CONCORD, N.H. — New Hampshire Secretary of State Bill Gardner, who was heavily criticized for joining President Donald Trump’s controversial voter fraud commission, said Thursday he is disappointed it has been disbanded.
Trump created the commission in May to investigate the 2016 presidential election, after alleging repeatedly and without evidence that voter fraud cost him the popular vote. The White House blamed the decision to end the panel Wednesday on more than a dozen states that refused to comply with the commission’s demand for reams of personal voter data, including names, party affiliations, partial Social Security numbers and history of voting.
Gardner, a Democrat, said Thursday he saw the commission as a chance to explore why many Americans have lost confidence in the election process. He cited the Granite State Poll conducted by the University of New Hampshire Survey Center in November that found that just over half of New Hampshire residents believe voter fraud is a very serious or somewhat serious problem in the United States. A third of those polled said it was a serious or somewhat serious problem in New Hampshire.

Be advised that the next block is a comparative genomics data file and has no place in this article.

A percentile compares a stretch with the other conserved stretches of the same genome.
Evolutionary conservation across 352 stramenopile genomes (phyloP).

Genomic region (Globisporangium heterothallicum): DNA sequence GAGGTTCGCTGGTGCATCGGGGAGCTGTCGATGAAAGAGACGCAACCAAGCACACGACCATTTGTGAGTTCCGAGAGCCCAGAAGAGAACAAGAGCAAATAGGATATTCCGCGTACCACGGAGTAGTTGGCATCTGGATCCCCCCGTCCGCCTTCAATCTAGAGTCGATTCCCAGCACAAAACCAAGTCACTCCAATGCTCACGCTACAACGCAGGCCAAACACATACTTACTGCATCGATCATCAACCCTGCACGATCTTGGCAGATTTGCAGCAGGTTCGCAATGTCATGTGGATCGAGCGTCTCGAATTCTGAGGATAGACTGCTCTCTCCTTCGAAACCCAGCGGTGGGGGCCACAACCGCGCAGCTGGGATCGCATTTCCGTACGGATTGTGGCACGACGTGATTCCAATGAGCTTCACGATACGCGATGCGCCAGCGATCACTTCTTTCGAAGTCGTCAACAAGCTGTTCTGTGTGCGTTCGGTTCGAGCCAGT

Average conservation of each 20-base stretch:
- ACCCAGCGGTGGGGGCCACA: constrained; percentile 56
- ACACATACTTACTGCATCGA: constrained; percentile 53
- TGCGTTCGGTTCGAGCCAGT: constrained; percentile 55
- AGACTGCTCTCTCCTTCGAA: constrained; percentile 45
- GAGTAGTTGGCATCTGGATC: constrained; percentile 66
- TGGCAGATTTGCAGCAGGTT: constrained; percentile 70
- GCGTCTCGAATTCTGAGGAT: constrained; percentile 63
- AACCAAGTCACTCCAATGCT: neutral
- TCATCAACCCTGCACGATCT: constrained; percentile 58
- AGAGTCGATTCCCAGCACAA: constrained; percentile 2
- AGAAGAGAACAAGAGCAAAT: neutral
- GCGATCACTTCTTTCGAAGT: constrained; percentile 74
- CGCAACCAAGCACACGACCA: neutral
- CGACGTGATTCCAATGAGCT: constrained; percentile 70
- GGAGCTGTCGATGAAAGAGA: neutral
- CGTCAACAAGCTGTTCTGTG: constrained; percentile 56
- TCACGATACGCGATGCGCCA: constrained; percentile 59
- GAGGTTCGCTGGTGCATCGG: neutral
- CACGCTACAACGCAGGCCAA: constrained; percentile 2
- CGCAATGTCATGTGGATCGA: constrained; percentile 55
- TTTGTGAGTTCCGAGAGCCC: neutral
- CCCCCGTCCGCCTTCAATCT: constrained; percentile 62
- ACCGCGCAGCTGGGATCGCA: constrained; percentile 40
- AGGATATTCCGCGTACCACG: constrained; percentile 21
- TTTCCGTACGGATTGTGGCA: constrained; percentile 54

“For most of my adult life I have strived to maintain an effective balance between making voting as accessible as possible while also ensuring the highest level of integrity,” said Gardner, the nation’s longest serving secretary of state. “Achieving such a balance ensures voters not only can participate in elections but truly have the will to do it.”
Critics blasted the voter fraud commission as a biased panel determined to curtail voting rights. It faced numerous lawsuits, including one filed by commission member and Maine Secretary of State Matthew Dunlap, a Democrat who alleged the panel violated federal law by refusing to provide him with documents available to other members, among other charges.
Gardner planned to comply with the commission’s request for data by sending millions of scanned, unsearchable images of voter checklists, but never did so. His office spent months going through the lists and redacting handwritten entries that included personal information about some voters, including those with domestic violence protective orders.
U.S. Sen. Jeanne Shaheen, a Democrat, said the decision to disband the commission reaffirmed the lack of evidence for widespread voter fraud.
“This commission was established to sow doubt regarding election outcomes and help lay the groundwork for voter suppression efforts,” she said. “And while this commission has been suspended, unfortunately, voter suppression efforts continue unabated.”